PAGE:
“I can confirm that all 40 states you saw in the media note that went out a few weeks ago, all confirmed, you will see them on the agenda,” a Biden administration official told reporters on Wednesday.
The State Department said the United States is considering the upcoming summit a “starting point” in creating a global coalition on climate and an opportunity to begin talks on the matter with key countries.
“The summit is a key milestone on the road to the UN Climate Change Conference (COP26) this November in Glasgow and is designed to increase the chances for meaningful outcomes on global climate action at COP26,” the State Department said in a note.
By hosting the summit, the United States details that it is eager to reconvene its previous initiative of the Major Economies Forum (MEF) on Energy and Climate that played a vital role in delivering the Paris Agreement, according to the statement.
RAISING AMBITIONS, INVESTMENT AND INNOVATION
The White House said it was trying to avoid specifying the summit sessions’ timeframe and program, as it is difficult to gather all the leaders together in one place. However, officials noted that major sessions will be dedicated to “raising ambitions” in climate change, as well as financing, investment and innovation.
“Perhaps most significant in the objective is to help move forward in ambitions. The science is quite clear: if we seek to avoid damages, we need rapidly to reduce the emissions,” an official said during a press briefing, adding that only global cooperation will allow humanity to overcome the challenges we face.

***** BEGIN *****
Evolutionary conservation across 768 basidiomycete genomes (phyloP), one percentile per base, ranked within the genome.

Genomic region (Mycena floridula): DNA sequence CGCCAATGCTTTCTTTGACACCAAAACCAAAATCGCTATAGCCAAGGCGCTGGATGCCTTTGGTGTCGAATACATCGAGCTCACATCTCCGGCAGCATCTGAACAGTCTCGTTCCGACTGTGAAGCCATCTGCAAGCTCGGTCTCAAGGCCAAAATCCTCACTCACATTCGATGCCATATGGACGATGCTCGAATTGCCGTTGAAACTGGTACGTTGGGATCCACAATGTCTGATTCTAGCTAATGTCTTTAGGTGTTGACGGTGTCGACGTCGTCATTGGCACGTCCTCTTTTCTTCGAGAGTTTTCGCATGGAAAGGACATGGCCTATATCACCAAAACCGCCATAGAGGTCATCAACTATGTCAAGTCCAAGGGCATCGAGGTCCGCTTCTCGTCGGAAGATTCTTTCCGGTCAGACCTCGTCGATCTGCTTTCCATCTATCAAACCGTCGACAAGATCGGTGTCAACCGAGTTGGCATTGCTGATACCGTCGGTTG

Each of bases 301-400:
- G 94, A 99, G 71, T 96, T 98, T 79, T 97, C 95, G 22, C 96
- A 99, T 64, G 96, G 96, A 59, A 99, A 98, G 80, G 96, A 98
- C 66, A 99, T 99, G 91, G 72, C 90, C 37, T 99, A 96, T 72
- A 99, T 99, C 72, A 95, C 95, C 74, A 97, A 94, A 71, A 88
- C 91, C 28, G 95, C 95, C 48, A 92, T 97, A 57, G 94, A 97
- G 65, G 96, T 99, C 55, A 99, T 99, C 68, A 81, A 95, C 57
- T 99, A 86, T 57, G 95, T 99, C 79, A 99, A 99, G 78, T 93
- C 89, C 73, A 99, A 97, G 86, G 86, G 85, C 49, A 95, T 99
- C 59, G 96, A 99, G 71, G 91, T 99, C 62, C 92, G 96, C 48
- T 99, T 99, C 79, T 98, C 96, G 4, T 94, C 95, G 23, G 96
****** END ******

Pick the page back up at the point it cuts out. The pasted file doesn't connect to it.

The United States is going to bring its own contribution to the process and is awaiting steps to be undertaken from other countries, the official said.
Speaking of economic issues, the organizers highlighted the importance of climate finance. A number of world leaders, including European Council President Charles Michel, US Treasury Secretary Janet Yellen and Special Presidential Envoy for Climate John Kerry will discuss efforts on public financing during a special session, the preliminary agenda revealed. Attendees will focus on steps to shift trillions of dollars of private investment to support the transition to net zero by 2050.
Participants are also scheduled to discuss climate-related innovation and finding economic opportunities in climate-oriented economies.
NO BILATERAL MEETINGS
Due to the technical difficulties, there will be no official bilateral meetings during the summit.
“This is really more technical challenge than anything else. We are really pleased to be welcoming forty heads of states,” the official said. “We are not having any bilateral or side Zoom rooms, bilateral discussions that are happening over the course of the next few days.”
Another reason to avoid bilateral meetings is the time difference between countries, the official added.
US PLEDGES TO CUT GREENHOUSE GAS EMISSIONS
The White House is expected to announce a 50-percent greenhouse gas emissions cut by 2030. Administration officials refused to confirm it officially, but the Washington Post revealed on Tuesday that Biden would make the pledge toward that end on Thursday.
This step will allow for a doubling of the greenhouse emissions reductions originally stipulated in the Paris Climate Agreement.
US experts have suggested that the United States make decisive steps on climate change in order to fulfill its previous commitments and make up for the lack of progress during the Trump administration.